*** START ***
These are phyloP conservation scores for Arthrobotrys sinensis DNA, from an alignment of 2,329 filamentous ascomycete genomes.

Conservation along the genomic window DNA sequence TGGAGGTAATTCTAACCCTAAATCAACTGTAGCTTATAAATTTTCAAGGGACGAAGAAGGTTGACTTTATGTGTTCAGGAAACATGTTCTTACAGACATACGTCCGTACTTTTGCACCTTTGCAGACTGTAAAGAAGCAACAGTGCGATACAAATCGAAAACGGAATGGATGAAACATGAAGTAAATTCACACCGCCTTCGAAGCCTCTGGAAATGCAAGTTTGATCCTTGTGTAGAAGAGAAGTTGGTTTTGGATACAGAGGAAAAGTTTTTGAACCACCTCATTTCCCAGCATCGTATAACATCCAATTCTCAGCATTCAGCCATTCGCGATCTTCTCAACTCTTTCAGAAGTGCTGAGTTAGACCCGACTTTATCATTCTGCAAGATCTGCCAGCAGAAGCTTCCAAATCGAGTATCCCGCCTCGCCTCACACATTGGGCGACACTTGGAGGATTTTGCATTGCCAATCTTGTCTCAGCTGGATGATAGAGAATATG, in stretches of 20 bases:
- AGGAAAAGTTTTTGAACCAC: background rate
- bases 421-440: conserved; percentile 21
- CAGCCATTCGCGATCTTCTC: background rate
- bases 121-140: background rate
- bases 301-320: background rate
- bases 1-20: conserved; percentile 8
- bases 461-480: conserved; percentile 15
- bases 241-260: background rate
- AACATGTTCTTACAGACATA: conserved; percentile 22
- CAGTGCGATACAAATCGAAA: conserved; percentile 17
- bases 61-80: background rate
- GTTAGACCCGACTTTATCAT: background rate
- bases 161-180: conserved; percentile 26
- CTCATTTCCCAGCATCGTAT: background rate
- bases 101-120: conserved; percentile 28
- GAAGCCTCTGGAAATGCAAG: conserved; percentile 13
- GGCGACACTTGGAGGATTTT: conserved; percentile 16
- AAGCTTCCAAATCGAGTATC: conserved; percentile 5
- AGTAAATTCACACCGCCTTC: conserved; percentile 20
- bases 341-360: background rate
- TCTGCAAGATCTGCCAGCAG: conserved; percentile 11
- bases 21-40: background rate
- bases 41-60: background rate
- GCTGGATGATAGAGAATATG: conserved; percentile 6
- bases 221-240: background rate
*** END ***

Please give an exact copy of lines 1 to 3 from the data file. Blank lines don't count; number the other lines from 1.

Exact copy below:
These are phyloP conservation scores for Arthrobotrys sinensis DNA, from an alignment of 2,329 filamentous ascomycete genomes.

Conservation along the genomic window DNA sequence TGGAGGTAATTCTAACCCTAAATCAACTGTAGCTTATAAATTTTCAAGGGACGAAGAAGGTTGACTTTATGTGTTCAGGAAACATGTTCTTACAGACATACGTCCGTACTTTTGCACCTTTGCAGACTGTAAAGAAGCAACAGTGCGATACAAATCGAAAACGGAATGGATGAAACATGAAGTAAATTCACACCGCCTTCGAAGCCTCTGGAAATGCAAGTTTGATCCTTGTGTAGAAGAGAAGTTGGTTTTGGATACAGAGGAAAAGTTTTTGAACCACCTCATTTCCCAGCATCGTATAACATCCAATTCTCAGCATTCAGCCATTCGCGATCTTCTCAACTCTTTCAGAAGTGCTGAGTTAGACCCGACTTTATCATTCTGCAAGATCTGCCAGCAGAAGCTTCCAAATCGAGTATCCCGCCTCGCCTCACACATTGGGCGACACTTGGAGGATTTTGCATTGCCAATCTTGTCTCAGCTGGATGATAGAGAATATG, in stretches of 20 bases:
- AGGAAAAGTTTTTGAACCAC: background rate